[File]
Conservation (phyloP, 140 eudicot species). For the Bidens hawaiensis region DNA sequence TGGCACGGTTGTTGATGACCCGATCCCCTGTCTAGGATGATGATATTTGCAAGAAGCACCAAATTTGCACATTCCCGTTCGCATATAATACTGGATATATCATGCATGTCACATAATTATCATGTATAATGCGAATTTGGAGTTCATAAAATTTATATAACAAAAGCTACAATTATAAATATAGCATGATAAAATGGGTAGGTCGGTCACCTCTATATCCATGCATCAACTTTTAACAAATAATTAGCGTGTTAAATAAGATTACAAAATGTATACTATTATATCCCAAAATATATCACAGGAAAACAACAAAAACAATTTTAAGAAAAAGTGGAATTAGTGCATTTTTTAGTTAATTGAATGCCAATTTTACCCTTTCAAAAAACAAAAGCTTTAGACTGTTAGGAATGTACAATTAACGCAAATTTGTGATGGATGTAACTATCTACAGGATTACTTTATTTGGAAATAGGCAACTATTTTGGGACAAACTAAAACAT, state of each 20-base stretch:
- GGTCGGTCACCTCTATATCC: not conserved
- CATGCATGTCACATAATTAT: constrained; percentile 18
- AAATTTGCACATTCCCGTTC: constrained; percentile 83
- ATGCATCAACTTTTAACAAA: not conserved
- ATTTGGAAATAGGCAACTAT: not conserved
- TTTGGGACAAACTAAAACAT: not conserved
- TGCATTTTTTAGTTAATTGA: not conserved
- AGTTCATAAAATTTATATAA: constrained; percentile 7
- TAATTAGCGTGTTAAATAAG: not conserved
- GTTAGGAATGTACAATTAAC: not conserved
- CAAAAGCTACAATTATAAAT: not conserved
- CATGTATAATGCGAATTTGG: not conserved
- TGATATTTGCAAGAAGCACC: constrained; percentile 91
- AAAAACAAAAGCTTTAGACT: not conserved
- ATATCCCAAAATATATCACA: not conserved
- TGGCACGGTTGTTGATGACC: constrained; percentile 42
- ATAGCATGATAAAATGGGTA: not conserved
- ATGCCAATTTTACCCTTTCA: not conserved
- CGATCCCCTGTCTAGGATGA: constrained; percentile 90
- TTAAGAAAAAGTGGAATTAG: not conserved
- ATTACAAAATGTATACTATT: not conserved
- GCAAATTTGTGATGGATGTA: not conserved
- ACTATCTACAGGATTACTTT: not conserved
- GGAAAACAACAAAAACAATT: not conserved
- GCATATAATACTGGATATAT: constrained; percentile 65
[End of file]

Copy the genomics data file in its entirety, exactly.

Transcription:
Conservation (phyloP, 140 eudicot species). For the Bidens hawaiensis region DNA sequence TGGCACGGTTGTTGATGACCCGATCCCCTGTCTAGGATGATGATATTTGCAAGAAGCACCAAATTTGCACATTCCCGTTCGCATATAATACTGGATATATCATGCATGTCACATAATTATCATGTATAATGCGAATTTGGAGTTCATAAAATTTATATAACAAAAGCTACAATTATAAATATAGCATGATAAAATGGGTAGGTCGGTCACCTCTATATCCATGCATCAACTTTTAACAAATAATTAGCGTGTTAAATAAGATTACAAAATGTATACTATTATATCCCAAAATATATCACAGGAAAACAACAAAAACAATTTTAAGAAAAAGTGGAATTAGTGCATTTTTTAGTTAATTGAATGCCAATTTTACCCTTTCAAAAAACAAAAGCTTTAGACTGTTAGGAATGTACAATTAACGCAAATTTGTGATGGATGTAACTATCTACAGGATTACTTTATTTGGAAATAGGCAACTATTTTGGGACAAACTAAAACAT, state of each 20-base stretch:
- GGTCGGTCACCTCTATATCC: not conserved
- CATGCATGTCACATAATTAT: constrained; percentile 18
- AAATTTGCACATTCCCGTTC: constrained; percentile 83
- ATGCATCAACTTTTAACAAA: not conserved
- ATTTGGAAATAGGCAACTAT: not conserved
- TTTGGGACAAACTAAAACAT: not conserved
- TGCATTTTTTAGTTAATTGA: not conserved
- AGTTCATAAAATTTATATAA: constrained; percentile 7
- TAATTAGCGTGTTAAATAAG: not conserved
- GTTAGGAATGTACAATTAAC: not conserved
- CAAAAGCTACAATTATAAAT: not conserved
- CATGTATAATGCGAATTTGG: not conserved
- TGATATTTGCAAGAAGCACC: constrained; percentile 91
- AAAAACAAAAGCTTTAGACT: not conserved
- ATATCCCAAAATATATCACA: not conserved
- TGGCACGGTTGTTGATGACC: constrained; percentile 42
- ATAGCATGATAAAATGGGTA: not conserved
- ATGCCAATTTTACCCTTTCA: not conserved
- CGATCCCCTGTCTAGGATGA: constrained; percentile 90
- TTAAGAAAAAGTGGAATTAG: not conserved
- ATTACAAAATGTATACTATT: not conserved
- GCAAATTTGTGATGGATGTA: not conserved
- ACTATCTACAGGATTACTTT: not conserved
- GGAAAACAACAAAAACAATT: not conserved
- GCATATAATACTGGATATAT: constrained; percentile 65